Recently I was called to an issue at a 5+ TB customer. The purge job had stopped working a while back and the disk drives started to feel all bloated.
The purge job ran every night to delete data older than n days. It would execute for over 13 hours and than quit reporting that there were not enough resources to complete the query.
The procedure would go through 5 tables and delete rows based on their relationship to "expired" records in a common parent table. After that, those parent records where supposed to get deleted. But the procedure never got to finish the third delete statement.
The problem was, that each delete would anew request the list of expired records form the parent table in a DELETE WHERE parent_id IN (SELECT id FROM parent); format. The inner select had a where clause checking a date column and an indicator column. While there was an index on the date column, SQL Server could not use it because of the age calculation performed. Also, the indicator was not part of the index. With this setup SQL Server had to perform a table scan of one of the bigger tables in that database for each of the child tables and than one more time for the parent table itself.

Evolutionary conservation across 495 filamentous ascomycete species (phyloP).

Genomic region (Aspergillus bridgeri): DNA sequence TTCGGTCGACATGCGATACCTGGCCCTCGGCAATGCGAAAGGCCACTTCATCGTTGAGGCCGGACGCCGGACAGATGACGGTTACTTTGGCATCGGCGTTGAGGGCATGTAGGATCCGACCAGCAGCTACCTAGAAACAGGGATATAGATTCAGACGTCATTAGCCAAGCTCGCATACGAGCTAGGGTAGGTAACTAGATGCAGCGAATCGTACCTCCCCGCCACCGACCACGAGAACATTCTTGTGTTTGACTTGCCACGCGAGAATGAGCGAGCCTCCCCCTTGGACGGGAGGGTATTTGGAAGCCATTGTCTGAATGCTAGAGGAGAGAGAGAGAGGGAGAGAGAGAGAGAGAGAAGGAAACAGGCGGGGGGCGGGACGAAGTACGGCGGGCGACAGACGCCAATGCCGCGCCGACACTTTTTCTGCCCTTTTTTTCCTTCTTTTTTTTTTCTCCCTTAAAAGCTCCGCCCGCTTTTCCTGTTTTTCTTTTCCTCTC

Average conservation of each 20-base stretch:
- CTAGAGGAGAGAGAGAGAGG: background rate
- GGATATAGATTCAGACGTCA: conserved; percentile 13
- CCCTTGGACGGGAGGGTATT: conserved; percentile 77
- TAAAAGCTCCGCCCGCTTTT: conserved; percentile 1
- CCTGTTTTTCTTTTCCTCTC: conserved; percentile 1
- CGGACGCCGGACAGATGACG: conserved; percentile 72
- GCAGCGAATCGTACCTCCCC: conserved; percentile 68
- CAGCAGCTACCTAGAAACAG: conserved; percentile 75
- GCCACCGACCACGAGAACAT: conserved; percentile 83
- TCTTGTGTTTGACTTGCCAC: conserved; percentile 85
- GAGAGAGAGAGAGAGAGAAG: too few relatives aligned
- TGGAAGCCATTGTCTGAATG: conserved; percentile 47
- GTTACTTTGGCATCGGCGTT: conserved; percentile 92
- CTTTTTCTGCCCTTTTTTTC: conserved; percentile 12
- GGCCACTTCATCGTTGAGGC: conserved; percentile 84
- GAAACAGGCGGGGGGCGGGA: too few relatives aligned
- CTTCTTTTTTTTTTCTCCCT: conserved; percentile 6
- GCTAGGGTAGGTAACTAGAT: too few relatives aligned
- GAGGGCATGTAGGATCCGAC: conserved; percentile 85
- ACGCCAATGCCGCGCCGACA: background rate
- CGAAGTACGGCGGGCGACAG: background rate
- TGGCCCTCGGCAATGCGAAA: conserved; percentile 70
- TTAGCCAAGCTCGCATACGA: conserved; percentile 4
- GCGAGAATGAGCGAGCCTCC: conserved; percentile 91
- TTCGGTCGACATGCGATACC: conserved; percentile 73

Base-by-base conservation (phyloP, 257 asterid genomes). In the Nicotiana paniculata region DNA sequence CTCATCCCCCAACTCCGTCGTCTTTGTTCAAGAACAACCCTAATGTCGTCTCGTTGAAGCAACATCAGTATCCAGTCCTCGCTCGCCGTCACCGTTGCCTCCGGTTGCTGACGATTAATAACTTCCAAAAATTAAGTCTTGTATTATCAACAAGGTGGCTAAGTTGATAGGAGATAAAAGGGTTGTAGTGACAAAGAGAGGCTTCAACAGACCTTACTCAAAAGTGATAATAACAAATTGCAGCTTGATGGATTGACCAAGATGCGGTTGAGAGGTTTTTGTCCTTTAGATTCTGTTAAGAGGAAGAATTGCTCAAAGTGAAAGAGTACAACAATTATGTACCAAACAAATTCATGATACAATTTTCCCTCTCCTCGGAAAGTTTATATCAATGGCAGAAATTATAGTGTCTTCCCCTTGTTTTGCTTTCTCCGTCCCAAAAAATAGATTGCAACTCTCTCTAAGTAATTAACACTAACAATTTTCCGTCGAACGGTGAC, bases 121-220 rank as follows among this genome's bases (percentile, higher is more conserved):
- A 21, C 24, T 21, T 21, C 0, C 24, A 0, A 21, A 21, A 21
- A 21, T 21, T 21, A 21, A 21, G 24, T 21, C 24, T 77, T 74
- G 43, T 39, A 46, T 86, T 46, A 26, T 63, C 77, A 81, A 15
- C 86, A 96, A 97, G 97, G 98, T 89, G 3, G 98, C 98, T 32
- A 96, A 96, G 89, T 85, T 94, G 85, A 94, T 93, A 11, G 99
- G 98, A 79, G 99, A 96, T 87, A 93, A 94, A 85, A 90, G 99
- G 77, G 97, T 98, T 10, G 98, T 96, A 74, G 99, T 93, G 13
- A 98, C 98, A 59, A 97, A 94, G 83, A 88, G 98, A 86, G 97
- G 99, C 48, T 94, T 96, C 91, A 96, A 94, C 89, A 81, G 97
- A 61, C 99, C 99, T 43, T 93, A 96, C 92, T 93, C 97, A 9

There are a few issues with this algorithm, including that by the time the parent table got to be purged more rows might qualify than at the time the first child was purged. That would cause foreign key violations during the delete – but the process never got that far anyway.
To resolve the issue I added the indicator to the index on the date column as an included column. I than rewrote the procedure to retrieved the ids of all to-be-purged records into a temp table, rewriting the select in a way that the index actually could be used. All the delete statements would than join to that temp table to delete the necessary rows. I also made sure that there was an index on the parent_id on each child table – a recommended best practice for all foreign key relationships anyway.
With those changes in place, the purge is now happily humming along again. What we can learn from it is the fact, that while indexes usually help SELECTs and hinder INSERTs and DELETEs, sometimes you need an index to be able to even execute your DELETE statements.